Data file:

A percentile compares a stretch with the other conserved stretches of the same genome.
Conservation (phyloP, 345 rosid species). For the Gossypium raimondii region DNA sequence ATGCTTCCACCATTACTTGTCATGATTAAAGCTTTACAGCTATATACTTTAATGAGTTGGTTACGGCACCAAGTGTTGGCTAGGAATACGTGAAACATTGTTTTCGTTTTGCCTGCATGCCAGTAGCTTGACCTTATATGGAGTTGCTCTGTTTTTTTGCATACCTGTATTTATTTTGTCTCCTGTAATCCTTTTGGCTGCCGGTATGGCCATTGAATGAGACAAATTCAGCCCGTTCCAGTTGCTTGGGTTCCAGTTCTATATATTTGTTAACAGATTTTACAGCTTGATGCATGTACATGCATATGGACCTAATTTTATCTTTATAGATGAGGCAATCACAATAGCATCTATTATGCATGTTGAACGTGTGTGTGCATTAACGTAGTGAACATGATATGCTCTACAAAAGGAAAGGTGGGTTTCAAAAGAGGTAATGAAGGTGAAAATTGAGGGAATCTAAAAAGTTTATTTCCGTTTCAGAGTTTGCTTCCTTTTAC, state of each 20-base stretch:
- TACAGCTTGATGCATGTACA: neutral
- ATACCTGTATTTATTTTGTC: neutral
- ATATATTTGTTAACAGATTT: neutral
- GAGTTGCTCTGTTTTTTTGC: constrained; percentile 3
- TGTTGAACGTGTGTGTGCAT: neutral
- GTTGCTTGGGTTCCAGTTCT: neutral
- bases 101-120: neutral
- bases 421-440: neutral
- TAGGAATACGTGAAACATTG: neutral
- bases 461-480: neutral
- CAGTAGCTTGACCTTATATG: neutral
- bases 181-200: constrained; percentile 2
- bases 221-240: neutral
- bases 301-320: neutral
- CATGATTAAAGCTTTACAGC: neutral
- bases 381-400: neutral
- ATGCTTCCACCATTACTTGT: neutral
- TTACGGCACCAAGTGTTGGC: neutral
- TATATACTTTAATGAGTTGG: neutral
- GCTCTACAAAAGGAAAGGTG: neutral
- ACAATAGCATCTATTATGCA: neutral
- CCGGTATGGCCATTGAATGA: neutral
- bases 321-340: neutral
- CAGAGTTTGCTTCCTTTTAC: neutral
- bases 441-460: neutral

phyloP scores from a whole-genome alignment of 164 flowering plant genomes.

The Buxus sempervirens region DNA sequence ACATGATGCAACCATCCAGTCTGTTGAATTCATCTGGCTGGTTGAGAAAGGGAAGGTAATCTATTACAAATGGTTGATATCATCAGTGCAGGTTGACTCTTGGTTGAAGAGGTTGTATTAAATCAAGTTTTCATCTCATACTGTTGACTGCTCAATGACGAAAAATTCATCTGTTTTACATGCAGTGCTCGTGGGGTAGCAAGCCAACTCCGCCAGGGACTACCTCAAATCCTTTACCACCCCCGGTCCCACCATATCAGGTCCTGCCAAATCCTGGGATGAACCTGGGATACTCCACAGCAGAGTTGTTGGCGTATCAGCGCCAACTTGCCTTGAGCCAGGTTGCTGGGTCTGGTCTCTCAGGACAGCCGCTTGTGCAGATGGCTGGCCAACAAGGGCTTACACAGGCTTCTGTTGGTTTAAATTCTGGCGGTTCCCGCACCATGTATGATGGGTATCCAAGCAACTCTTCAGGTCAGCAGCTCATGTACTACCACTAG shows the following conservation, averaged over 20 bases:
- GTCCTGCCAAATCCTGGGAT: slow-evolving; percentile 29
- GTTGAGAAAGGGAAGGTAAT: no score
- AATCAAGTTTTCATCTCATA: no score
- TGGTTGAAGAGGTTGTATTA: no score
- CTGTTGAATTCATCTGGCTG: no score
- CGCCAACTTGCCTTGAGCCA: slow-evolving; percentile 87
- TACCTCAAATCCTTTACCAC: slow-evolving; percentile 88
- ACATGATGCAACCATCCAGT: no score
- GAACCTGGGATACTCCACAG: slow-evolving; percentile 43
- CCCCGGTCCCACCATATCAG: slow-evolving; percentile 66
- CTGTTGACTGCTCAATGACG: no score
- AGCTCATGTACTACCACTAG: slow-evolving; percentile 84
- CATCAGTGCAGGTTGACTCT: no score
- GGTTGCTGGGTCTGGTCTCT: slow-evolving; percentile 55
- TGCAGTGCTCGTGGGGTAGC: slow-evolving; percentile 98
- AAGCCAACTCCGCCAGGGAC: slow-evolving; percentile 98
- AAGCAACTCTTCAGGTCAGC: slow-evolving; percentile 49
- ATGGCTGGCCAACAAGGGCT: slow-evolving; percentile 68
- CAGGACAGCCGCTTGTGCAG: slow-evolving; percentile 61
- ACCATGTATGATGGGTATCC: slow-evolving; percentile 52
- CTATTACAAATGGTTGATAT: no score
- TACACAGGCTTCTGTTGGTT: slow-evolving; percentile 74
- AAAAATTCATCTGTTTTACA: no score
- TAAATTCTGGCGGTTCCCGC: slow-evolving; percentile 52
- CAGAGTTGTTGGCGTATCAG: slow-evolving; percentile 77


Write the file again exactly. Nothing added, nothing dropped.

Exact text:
A percentile compares a stretch with the other conserved stretches of the same genome.
Conservation (phyloP, 345 rosid species). For the Gossypium raimondii region DNA sequence ATGCTTCCACCATTACTTGTCATGATTAAAGCTTTACAGCTATATACTTTAATGAGTTGGTTACGGCACCAAGTGTTGGCTAGGAATACGTGAAACATTGTTTTCGTTTTGCCTGCATGCCAGTAGCTTGACCTTATATGGAGTTGCTCTGTTTTTTTGCATACCTGTATTTATTTTGTCTCCTGTAATCCTTTTGGCTGCCGGTATGGCCATTGAATGAGACAAATTCAGCCCGTTCCAGTTGCTTGGGTTCCAGTTCTATATATTTGTTAACAGATTTTACAGCTTGATGCATGTACATGCATATGGACCTAATTTTATCTTTATAGATGAGGCAATCACAATAGCATCTATTATGCATGTTGAACGTGTGTGTGCATTAACGTAGTGAACATGATATGCTCTACAAAAGGAAAGGTGGGTTTCAAAAGAGGTAATGAAGGTGAAAATTGAGGGAATCTAAAAAGTTTATTTCCGTTTCAGAGTTTGCTTCCTTTTAC, state of each 20-base stretch:
- TACAGCTTGATGCATGTACA: neutral
- ATACCTGTATTTATTTTGTC: neutral
- ATATATTTGTTAACAGATTT: neutral
- GAGTTGCTCTGTTTTTTTGC: constrained; percentile 3
- TGTTGAACGTGTGTGTGCAT: neutral
- GTTGCTTGGGTTCCAGTTCT: neutral
- bases 101-120: neutral
- bases 421-440: neutral
- TAGGAATACGTGAAACATTG: neutral
- bases 461-480: neutral
- CAGTAGCTTGACCTTATATG: neutral
- bases 181-200: constrained; percentile 2
- bases 221-240: neutral
- bases 301-320: neutral
- CATGATTAAAGCTTTACAGC: neutral
- bases 381-400: neutral
- ATGCTTCCACCATTACTTGT: neutral
- TTACGGCACCAAGTGTTGGC: neutral
- TATATACTTTAATGAGTTGG: neutral
- GCTCTACAAAAGGAAAGGTG: neutral
- ACAATAGCATCTATTATGCA: neutral
- CCGGTATGGCCATTGAATGA: neutral
- bases 321-340: neutral
- CAGAGTTTGCTTCCTTTTAC: neutral
- bases 441-460: neutral

phyloP scores from a whole-genome alignment of 164 flowering plant genomes.

The Buxus sempervirens region DNA sequence ACATGATGCAACCATCCAGTCTGTTGAATTCATCTGGCTGGTTGAGAAAGGGAAGGTAATCTATTACAAATGGTTGATATCATCAGTGCAGGTTGACTCTTGGTTGAAGAGGTTGTATTAAATCAAGTTTTCATCTCATACTGTTGACTGCTCAATGACGAAAAATTCATCTGTTTTACATGCAGTGCTCGTGGGGTAGCAAGCCAACTCCGCCAGGGACTACCTCAAATCCTTTACCACCCCCGGTCCCACCATATCAGGTCCTGCCAAATCCTGGGATGAACCTGGGATACTCCACAGCAGAGTTGTTGGCGTATCAGCGCCAACTTGCCTTGAGCCAGGTTGCTGGGTCTGGTCTCTCAGGACAGCCGCTTGTGCAGATGGCTGGCCAACAAGGGCTTACACAGGCTTCTGTTGGTTTAAATTCTGGCGGTTCCCGCACCATGTATGATGGGTATCCAAGCAACTCTTCAGGTCAGCAGCTCATGTACTACCACTAG shows the following conservation, averaged over 20 bases:
- GTCCTGCCAAATCCTGGGAT: slow-evolving; percentile 29
- GTTGAGAAAGGGAAGGTAAT: no score
- AATCAAGTTTTCATCTCATA: no score
- TGGTTGAAGAGGTTGTATTA: no score
- CTGTTGAATTCATCTGGCTG: no score
- CGCCAACTTGCCTTGAGCCA: slow-evolving; percentile 87
- TACCTCAAATCCTTTACCAC: slow-evolving; percentile 88
- ACATGATGCAACCATCCAGT: no score
- GAACCTGGGATACTCCACAG: slow-evolving; percentile 43
- CCCCGGTCCCACCATATCAG: slow-evolving; percentile 66
- CTGTTGACTGCTCAATGACG: no score
- AGCTCATGTACTACCACTAG: slow-evolving; percentile 84
- CATCAGTGCAGGTTGACTCT: no score
- GGTTGCTGGGTCTGGTCTCT: slow-evolving; percentile 55
- TGCAGTGCTCGTGGGGTAGC: slow-evolving; percentile 98
- AAGCCAACTCCGCCAGGGAC: slow-evolving; percentile 98
- AAGCAACTCTTCAGGTCAGC: slow-evolving; percentile 49
- ATGGCTGGCCAACAAGGGCT: slow-evolving; percentile 68
- CAGGACAGCCGCTTGTGCAG: slow-evolving; percentile 61
- ACCATGTATGATGGGTATCC: slow-evolving; percentile 52
- CTATTACAAATGGTTGATAT: no score
- TACACAGGCTTCTGTTGGTT: slow-evolving; percentile 74
- AAAAATTCATCTGTTTTACA: no score
- TAAATTCTGGCGGTTCCCGC: slow-evolving; percentile 52
- CAGAGTTGTTGGCGTATCAG: slow-evolving; percentile 77